BLOG: Judging the Right Way

Written by
Melissa H. Strautman, LMT

If I said, “Judge not, that you be not judged,”[1] what comes to mind? For me, this has historically meant, “shut your mouth and keep your thoughts to yourself.” It’s such an obvious truism that even overt unbelievers quote it to us Christians.

The Secret Hypocrite

Growing up, I was taught that I should never look at what any person was doing and verbally express a judgment about it. At the same time, I was taught principles of supposed Biblical right and wrong that were supposed to be universal. This created in me a sense of secretly looking down on other people in my head. You can’t do that for very long before the stench of hypocritical self-righteousness[2] is smelled by other people.

The Self-Righteous Legalist

Christianity, for me, didn’t seem to be about a lifelong journey of learning and truly living out what God said; it was more about looking right as you played the game. Anyone caught relaxing and not putting on the required facade of piety were considered “low class/intelligence” in my upbringing, and in need of a good-talking-to that could only show itself with sanctimonious side-ways sneers and a mild shunning from a small pack of gossipers. This was/is a Christianity devoid of Christ and seriously ignorant of what is meant by “judge not, that you be not judged.”

Let’s clear this up now!

It’s not cool to cherry-pick verses like, “judge not, that you be not judged” and use them to control other people’s behavior for a sense of moral superiority; especially while attributing God to it.[3] This is cowardly and sinful.

Let’s suppose that I said, “Sam is a terrible gardener.” His garden would expose that, yes, he has let most of his summer tomato crop rot on the vine, weeds have crowded out his beans and bugs have eaten his basil; but does that prove that Sam is a bad gardener? No, it actually doesn’t. We have to look deeper at the situation. Why did this neglect happen? Maybe Sam broke both legs and was in a hospital for a month. We need to look at Sam’s true efforts and the good or bad fruits that he normally produces when he is actually working.[4]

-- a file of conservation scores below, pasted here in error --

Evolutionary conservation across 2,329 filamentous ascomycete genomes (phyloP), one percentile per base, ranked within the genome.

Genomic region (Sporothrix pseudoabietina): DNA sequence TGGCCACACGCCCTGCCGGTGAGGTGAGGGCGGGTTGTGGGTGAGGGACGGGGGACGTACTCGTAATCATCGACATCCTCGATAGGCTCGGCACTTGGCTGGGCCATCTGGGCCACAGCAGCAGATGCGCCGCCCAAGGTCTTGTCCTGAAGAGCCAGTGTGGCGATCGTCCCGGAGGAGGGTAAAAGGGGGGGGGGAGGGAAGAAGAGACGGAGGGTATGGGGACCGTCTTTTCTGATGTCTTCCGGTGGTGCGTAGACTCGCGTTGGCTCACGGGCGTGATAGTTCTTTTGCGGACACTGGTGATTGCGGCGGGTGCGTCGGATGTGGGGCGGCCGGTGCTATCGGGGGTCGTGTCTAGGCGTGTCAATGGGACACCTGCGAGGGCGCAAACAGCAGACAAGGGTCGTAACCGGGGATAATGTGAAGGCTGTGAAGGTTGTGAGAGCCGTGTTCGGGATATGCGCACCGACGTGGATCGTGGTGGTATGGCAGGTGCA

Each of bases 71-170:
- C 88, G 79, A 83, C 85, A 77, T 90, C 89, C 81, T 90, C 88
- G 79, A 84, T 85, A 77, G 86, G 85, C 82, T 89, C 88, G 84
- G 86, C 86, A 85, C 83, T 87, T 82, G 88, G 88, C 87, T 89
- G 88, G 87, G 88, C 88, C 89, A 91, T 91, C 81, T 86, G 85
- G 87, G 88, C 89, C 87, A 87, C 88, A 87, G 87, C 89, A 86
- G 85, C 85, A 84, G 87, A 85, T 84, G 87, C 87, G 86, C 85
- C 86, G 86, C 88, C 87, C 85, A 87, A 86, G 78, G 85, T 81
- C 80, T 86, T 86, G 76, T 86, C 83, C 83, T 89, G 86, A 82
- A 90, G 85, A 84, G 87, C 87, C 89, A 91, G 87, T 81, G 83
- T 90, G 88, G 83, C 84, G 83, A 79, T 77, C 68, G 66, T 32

1” Judge not, that you be not judged. 2For with the judgment you pronounce you will be judged, and with the measure you use it will be measured to you. 3Why do you see the speck that is in your brother’s eye, but do not notice the log that is in your own eye? 4Or how can you say to your brother, ‘Let me take the speck out of your eye,’ when there is the log in your own eye? 5You hypocrite, first take the log out of your own eye, and then you will see clearly to take the speck out of your brother’s eye.        

Matthew 7:1-5 ESV

Not all judging is prohibited.

We have to take the whole section (verses 1-5) and see that it does indeed tell us to take the speck out of our brother’s eye. We have to start with very careful discernment of a Christian’s visible “fruits.” We have to establish whether or not it’s just something that irritates us or is actually a sin. God tells us that we WILL recognize good or bad fruit.[5] There will be no mystery. Then we should follow God’s way of helping a brother or sister in Christ remove the speck (sin).[6]

Do not judge by appearances, but judge with right judgment

John 7:24 ESV

We also should care so much about the other person that we spend time preparing our hearts before we open our mouths; least we add fuel to the world’s secular fire that says all judgment is disastrous. They see the divisive results of what a “secret hypocrite” and a “self-righteous legalist” produce. They know that doesn’t work, but they don’t know there is a right way: God’s way.

If you’ve never been Biblically corrected (judged) by another courageous Christian, you are missing out. You’d think it sounds like a punch in the ego, but it is quite the opposite. There is this tremendous confidence you gain in knowing that you are shedding a layer of ignorance and that someone loved you enough to show you how. It’s not like someone is trying to manipulate you, because you know in your heart that what they are saying is true. Your spirit bears witness to this truth.[7] So, yeah, I am very much in favor of judging rightly!

The bottom line for me is that if we don’t start openly crushing these misunderstandings of catchy Bible verses in our daily conversations and filling our minds with what God himself says about Christ’s righteous-love and proper discernment, then we will perpetuate the idea that all judging is wrong.

Just this one pragmatic Biblical principle taught by Christ could revolutionize Christianity for millions… It is a good thing to judge with right judgment!!!


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[1] Matthew 7:1

[2] Self-righteousness discussed starting at paragraph 13 of The Grace of God and the Righteousness of Paul by M. Strautman, Views from the Pew blog, December 6, 2018

[3] Ripped Out of Context, by M. Strautman, Views from the Pew blog, February 14, 2019

[4] John 7:24, “Do not judge by appearances, but judge with right judgment.”

[5] Matthew 7:16-20

[6] Relationship Primer for the Christian, by M. Strautman, Views from the Pew blog, October 5, 2017

[7] Romans 8:12-17